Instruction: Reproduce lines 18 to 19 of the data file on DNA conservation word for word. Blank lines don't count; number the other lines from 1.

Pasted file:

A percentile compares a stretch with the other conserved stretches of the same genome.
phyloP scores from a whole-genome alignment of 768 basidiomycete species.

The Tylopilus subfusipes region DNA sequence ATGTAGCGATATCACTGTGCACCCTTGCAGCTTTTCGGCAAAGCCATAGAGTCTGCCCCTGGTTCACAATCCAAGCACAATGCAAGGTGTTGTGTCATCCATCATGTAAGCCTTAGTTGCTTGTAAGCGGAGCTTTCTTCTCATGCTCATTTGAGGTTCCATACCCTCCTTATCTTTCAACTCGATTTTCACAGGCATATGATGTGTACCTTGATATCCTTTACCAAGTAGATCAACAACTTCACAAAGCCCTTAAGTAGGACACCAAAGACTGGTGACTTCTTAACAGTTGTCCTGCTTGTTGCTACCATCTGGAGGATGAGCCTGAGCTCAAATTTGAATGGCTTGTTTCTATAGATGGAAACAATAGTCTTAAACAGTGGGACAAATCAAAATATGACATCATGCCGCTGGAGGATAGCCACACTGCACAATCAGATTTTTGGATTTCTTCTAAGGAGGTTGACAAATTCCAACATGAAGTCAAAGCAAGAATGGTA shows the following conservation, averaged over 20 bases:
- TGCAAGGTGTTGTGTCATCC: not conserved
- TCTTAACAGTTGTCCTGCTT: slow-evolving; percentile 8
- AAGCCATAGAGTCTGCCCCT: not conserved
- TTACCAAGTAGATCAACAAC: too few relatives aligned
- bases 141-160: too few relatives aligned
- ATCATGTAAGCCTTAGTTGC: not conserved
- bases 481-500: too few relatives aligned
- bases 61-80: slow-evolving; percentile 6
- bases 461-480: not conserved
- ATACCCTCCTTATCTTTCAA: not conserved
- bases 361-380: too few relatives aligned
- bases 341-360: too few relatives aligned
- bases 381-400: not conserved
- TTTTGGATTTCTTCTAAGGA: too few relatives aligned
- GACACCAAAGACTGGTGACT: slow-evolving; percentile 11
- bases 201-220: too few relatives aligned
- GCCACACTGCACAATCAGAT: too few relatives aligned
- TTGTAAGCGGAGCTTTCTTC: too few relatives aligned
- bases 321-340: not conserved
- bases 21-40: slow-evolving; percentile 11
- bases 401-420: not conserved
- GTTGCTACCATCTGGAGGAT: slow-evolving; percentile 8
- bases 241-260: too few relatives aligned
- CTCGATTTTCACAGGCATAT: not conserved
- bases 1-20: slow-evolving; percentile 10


- GACACCAAAGACTGGTGACT: slow-evolving; percentile 11
- bases 201-220: too few relatives aligned